Important milestone in the fight against illegal fishing

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By Brad Soule, Senior Fisheries Analyst, Satellite Applications Catapult

On 5 June 2016, the Port State Measures Agreement (PSMA) – an international treaty intended to help stop illegal fishing – came into effect after being ratified by the EU and 29 governments. In this article, Brad Soule considers how the agreement will address illegal, unreported and unregulated (IUU) fishing, one of the greatest challenges our oceans face today.

According to estimates, the cost of IUU fishing worldwide is $10-$23.5 billion annually, representing between 11 and 26 million tonnes of catch. IUU fishing not only affects those who rely on wild-caught fish for food but has many other serious consequences such as threatening sustainable fisheries employment and leads to serious crimes including forced labour. The scale of the challenge is now a major concern of governments around the world as well as amongst seafood retailers who want better assurances that their products are sourced sustainably and ethically.

The introduction and ratification of the PSMA is a major milestone in overcoming the problem as for the first time, countries within the agreement will have access to better information to verify the compliance of vessels accessing their facilities and ports. To give some examples, foreign-flagged ships will need to request permission to enter ports ahead of time, and provide local authorities with information including details of the fish they have on board. Countries will be obliged to share information regionally and globally regarding any vessels discovered to be involved in IUU fishing. With the advent of the PSMA, governments will need to process and understand significant new volumes of information to understand the activities of all fishing vessels visiting their ports, even those that did not fish in their waters. This is the opportunity as well as the challenge of the PSMA: what happens next to ensure governments are supported in governing fishing activities in their Exclusive Economic Zones (EEZs) as well as checking the compliance of vessels that may have fished on the other side of the world?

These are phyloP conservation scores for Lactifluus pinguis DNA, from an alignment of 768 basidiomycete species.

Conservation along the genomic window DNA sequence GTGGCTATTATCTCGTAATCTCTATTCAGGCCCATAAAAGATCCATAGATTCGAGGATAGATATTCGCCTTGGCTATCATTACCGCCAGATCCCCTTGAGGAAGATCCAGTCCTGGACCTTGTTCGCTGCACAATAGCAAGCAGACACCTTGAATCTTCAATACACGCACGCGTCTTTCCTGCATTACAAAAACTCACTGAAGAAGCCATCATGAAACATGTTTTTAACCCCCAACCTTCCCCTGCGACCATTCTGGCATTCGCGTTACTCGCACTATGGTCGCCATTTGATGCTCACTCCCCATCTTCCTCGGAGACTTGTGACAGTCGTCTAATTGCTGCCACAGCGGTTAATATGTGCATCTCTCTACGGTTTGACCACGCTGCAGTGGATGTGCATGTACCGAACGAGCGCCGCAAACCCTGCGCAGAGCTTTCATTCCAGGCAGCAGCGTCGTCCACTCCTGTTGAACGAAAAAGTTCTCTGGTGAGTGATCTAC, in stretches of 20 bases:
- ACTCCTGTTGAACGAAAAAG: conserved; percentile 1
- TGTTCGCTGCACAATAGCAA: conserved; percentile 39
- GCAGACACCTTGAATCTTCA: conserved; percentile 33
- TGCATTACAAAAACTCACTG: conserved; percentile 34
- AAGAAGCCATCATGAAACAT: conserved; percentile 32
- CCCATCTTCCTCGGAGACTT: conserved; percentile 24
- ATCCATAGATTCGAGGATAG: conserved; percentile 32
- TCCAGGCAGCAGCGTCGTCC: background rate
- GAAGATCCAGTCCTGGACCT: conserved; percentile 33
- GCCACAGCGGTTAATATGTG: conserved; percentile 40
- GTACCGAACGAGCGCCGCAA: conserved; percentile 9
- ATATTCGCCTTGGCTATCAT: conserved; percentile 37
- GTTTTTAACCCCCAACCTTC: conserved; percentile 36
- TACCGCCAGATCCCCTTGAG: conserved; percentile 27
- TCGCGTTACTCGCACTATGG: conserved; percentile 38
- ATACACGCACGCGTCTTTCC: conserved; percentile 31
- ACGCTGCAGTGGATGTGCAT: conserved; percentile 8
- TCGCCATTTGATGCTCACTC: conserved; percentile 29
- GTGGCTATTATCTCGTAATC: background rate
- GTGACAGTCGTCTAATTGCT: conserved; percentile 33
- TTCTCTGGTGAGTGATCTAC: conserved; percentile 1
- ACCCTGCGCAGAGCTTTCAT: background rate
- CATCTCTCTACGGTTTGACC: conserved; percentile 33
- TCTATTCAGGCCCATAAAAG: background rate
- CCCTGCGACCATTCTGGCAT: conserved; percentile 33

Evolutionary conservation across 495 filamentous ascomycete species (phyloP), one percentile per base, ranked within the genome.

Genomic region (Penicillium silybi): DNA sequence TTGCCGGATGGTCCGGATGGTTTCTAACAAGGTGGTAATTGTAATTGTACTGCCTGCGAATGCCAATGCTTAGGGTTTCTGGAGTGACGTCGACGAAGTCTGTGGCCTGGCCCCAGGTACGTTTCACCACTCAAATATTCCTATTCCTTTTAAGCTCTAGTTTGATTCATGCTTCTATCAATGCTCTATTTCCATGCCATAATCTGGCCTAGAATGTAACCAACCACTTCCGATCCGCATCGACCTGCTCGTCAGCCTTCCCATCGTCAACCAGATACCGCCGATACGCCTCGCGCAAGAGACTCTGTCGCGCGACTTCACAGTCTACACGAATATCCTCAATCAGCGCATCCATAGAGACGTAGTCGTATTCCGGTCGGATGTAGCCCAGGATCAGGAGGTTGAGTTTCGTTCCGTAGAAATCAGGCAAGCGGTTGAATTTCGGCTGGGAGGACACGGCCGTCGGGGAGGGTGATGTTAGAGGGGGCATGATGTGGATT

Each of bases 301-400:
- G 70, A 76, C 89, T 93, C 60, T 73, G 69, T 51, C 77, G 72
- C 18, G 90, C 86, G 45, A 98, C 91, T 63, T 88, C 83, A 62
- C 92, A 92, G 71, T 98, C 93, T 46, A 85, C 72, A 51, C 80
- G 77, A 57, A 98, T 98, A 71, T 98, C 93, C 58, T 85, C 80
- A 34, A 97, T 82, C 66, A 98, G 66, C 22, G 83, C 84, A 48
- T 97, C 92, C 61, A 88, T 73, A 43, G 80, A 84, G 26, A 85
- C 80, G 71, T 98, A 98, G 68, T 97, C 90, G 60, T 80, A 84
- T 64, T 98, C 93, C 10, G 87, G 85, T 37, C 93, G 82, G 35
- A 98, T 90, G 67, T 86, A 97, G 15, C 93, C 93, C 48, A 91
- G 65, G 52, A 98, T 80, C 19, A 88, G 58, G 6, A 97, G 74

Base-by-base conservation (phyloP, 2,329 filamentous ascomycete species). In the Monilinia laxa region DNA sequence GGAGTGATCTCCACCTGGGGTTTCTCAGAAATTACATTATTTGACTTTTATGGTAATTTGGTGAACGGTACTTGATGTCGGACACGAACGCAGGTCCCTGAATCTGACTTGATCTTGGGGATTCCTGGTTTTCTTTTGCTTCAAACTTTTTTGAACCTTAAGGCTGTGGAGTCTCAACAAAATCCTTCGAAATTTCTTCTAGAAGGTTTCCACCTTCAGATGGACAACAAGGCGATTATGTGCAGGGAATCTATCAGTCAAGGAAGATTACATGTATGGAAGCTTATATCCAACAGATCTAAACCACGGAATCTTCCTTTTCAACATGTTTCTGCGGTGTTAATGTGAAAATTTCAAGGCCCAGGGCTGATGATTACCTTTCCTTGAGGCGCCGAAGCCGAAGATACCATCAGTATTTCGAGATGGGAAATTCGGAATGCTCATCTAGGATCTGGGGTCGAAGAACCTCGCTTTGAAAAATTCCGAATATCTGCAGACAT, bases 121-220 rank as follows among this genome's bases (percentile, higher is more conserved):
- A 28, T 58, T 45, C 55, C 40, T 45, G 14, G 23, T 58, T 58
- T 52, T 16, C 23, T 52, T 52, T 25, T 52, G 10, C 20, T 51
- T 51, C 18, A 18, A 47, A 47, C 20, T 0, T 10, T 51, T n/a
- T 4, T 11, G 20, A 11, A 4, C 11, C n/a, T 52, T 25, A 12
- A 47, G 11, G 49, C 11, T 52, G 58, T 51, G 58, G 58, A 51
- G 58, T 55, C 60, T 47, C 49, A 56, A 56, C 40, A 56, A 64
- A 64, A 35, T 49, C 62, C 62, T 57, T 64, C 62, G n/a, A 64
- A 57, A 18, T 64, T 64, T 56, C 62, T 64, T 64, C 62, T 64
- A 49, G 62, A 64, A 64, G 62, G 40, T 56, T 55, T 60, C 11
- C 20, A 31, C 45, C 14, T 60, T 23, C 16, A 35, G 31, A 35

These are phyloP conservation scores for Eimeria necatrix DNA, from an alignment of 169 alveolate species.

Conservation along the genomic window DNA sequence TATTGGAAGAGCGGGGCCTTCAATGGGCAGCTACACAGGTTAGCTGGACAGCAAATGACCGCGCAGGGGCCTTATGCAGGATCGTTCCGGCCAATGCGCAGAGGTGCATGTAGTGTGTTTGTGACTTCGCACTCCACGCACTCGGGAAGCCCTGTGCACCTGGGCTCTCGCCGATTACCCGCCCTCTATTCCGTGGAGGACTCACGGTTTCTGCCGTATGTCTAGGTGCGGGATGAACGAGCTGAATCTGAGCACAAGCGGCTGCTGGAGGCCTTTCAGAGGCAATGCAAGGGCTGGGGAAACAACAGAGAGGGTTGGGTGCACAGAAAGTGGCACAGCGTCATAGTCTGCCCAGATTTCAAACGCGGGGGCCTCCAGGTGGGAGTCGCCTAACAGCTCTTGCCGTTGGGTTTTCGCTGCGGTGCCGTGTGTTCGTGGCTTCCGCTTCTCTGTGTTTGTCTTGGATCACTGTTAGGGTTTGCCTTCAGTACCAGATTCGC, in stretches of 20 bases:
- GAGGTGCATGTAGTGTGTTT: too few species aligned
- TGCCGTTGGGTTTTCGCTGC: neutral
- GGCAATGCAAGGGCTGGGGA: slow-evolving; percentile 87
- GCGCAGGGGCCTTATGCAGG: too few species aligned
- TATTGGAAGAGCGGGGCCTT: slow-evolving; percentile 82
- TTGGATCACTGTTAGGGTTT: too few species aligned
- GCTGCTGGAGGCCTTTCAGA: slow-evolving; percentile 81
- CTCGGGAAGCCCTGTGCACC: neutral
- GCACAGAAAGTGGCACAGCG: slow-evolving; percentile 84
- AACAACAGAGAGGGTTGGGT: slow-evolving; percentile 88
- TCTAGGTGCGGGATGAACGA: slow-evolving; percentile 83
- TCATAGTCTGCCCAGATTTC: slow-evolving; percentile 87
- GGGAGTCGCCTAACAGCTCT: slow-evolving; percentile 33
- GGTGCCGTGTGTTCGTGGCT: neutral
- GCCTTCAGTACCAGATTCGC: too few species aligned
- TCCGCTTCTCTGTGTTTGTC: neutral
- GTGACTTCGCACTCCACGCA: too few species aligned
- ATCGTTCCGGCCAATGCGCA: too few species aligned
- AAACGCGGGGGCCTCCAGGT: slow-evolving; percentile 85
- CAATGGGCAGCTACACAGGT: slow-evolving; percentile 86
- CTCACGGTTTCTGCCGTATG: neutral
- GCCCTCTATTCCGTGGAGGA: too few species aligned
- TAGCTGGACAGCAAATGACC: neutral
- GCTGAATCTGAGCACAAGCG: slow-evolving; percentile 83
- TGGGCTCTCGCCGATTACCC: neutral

One of the most important tools to help governments verify compliance is technology. Much importance has been attached to vessel tracking data such as Automatic Identification Systems (AIS) which is used for vessel safety and general maritime domain awareness and Vessel Monitoring Systems (VMS), closed systems traditionally used by governments for tracking domestic and distant water fishing fleets. And rightly so. Satellite and terrestrial tracking systems along with other specialist fisheries databases are vital in supporting governments to help monitor fishing activities and vast areas of water.

But firstly, for this to work, collaboration at every level is needed to support governments with their enforcement activities. Commercial fisheries players have a responsibility to share knowledge and intelligence on fisheries activities, playing their part in supporting government efforts to verify compliance with legal regimes half a world away. NGOs, too, have a supporting role, offering ideas on and solutions to IUU fishing, particularly to countries that are resource poor. Civil society has a role to play in exerting pressure on policy makers to focus their efforts on tackling illegal fishing in their waters.

Secondly, governments need both technology and insight – an approach that Eyes on the Seas has uniquely pioneered so that governments benefit from the powerful combination of technology with human analysis of vessel behaviour and knowledge of fisheries regulations from around the world. Fighting IUU fishing is dependent on governments’ ability to correctly interpret big data from tracking technologies along with an understanding of the ever changing fisheries regimes of dozens of different countries across the planet. The increased volume of data coming to Governments from the PSMA coming into effect makes the ability to understand and take enforcement action on suspicious activity even more crucial.

Thirdly, governments need the capacity to carry out their enforcement activities via trained and available people to resource their monitoring and enforcement activities. They need to be able to evaluate vessels coming in and out of ports and ask the right questions with the paperwork from vessel masters being correctly validated. Without the knowledge and the people to carry out and support such monitoring activities, the opportunity presented by the PSMA coming into effect will not be realised.

If these next steps fall into place, the benefits to countries and to our oceans are considerable. Retailers, conscious of the need to achieve transparency in their seafood supply chains from source to supermarket, will be attracted to source their fish and seafood from their waters. New supply chains will lead to a strengthened local fishing economy and sustainable fishing employment. Governments will have diminished a contributing factor to the disruption of our oceans’ marine life and eco systems.

So the stakes are high. The PSMA coming into effect is a welcomed milestone, but just one in a number of important steps that need to be taken to truly combat illegal fishing.